Published: Tue, April 17, 2018
Global | By Marsha Munoz

Government apologises for treatment of 'Windrush generation' of migrants

Government apologises for treatment of 'Windrush generation' of migrants

An online petition demanding an amnesty for anyone who arrived in Britain as a child from Commonwealth countries in the Caribbean between 1948 and 1971 has attracted more than 135,000 signatures and "could trigger a debate in Parliament", reports HuffPost.

The letter was written by David Lammy, Chair of the All Party Parliamentary Group on Race and Community, and signed by MPs from all parties including Labour Party's Jeremy Corbyn, the leader of the opposition, shadow home secretary Diane Abbott and several conservative MPs.

UK Home Secretary Amber Rudd has offered an apology in the House of Commons to members of the so-called Windrush generation who have been subjected to what she described as "appalling" treatment by the British Government.

They are known as the Windrush generation - a reference to the ship, the Empire Windrush, which brought workers from the West Indies to Britain in 1948.

Nearly half a million people left their homes in the West Indies to live in Britain between 1948 and 1970, according to Britain's National Archives. Admitting some "horrendous situations", immigration minister Caroline Nokes told BBC Radio the government had "an absolute responsibility to make sure there are no more of these mistakes".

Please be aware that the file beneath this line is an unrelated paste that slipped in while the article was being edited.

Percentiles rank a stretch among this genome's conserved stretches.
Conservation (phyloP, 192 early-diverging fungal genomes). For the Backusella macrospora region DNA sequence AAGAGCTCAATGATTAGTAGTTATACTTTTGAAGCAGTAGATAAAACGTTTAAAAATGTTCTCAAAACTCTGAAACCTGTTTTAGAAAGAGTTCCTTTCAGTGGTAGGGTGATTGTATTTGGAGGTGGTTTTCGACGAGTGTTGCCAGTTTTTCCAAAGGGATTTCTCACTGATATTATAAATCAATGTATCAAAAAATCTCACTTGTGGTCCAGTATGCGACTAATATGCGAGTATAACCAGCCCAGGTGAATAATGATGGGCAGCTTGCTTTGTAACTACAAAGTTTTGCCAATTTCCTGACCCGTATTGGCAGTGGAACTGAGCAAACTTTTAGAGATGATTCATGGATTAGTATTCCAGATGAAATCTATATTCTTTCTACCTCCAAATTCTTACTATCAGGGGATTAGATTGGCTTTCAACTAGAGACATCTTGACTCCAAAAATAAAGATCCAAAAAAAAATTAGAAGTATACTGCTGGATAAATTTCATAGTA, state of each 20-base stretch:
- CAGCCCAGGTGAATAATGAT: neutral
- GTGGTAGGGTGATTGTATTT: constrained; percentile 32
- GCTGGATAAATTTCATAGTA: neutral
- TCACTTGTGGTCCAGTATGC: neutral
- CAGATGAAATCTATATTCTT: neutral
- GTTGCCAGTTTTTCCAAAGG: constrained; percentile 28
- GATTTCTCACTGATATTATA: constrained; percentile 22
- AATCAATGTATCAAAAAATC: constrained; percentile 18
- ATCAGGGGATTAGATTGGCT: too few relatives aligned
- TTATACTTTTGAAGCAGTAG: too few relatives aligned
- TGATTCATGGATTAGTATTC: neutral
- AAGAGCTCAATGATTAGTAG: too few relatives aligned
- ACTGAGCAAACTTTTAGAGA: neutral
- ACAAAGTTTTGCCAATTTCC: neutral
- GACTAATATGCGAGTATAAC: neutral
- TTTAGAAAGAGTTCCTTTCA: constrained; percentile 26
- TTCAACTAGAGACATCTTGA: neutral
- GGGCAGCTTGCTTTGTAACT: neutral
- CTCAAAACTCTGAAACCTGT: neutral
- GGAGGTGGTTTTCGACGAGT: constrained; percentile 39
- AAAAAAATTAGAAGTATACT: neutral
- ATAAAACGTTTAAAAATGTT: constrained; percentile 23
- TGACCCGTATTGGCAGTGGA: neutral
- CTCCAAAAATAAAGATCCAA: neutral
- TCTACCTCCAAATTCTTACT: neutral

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There is growing anger that long-term British residents have fallen victim to rule changes in 2012 aimed at stopping overstaying.

British media have reported cases such as a man who was denied treatment for cancer and a special needs teaching assistant who lost his job after being accused of being illegal immigrants despite living in Britain for more than 40 years. But the Home Office did not keep records of those who stayed, making it hard for Windrush children to prove they are legally in Britian.

Responding to a question on whether people had been deported in error, Nokes said: "Potentially they have been, and I'm very conscious that it's very much in error and that's an error I want to put right".

"My advice to anyone who finds themselves in these circumstances is to contact your local MP ... that is what we are there for".

The problem follows the ending of a previous system of Commonwealth citizenship and free movement, when status was conferred by law on people to safeguard them but some did not acquire the necessary papers, according to immigration law blog Free Movement.

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The full interview with Channel 4 news will be broadcast this evening. She also demanded respect to their right to health care access and legal employment.

Barbados High Commissioner Guy Hewitt told the BBC: "Because they came from colonies which were not independent, they thought they were British subjects".

Labour has called a public meeting with affected people on April 19.

Prime Minister Theresa May on Monday reversed an earlier decision and agreed to meet Caribbean Commonwealth leaders while they're in London for a summit this week.

The Home Office said delegates at this week's Commonwealth heads of government meeting in London will be able to speak to Mrs May about the situation.

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Nokes encouraged those affected to make contact with the Home Office and said the government is determined to help people build up a picture of their life in the United Kingdom even if they might lack the required documents.

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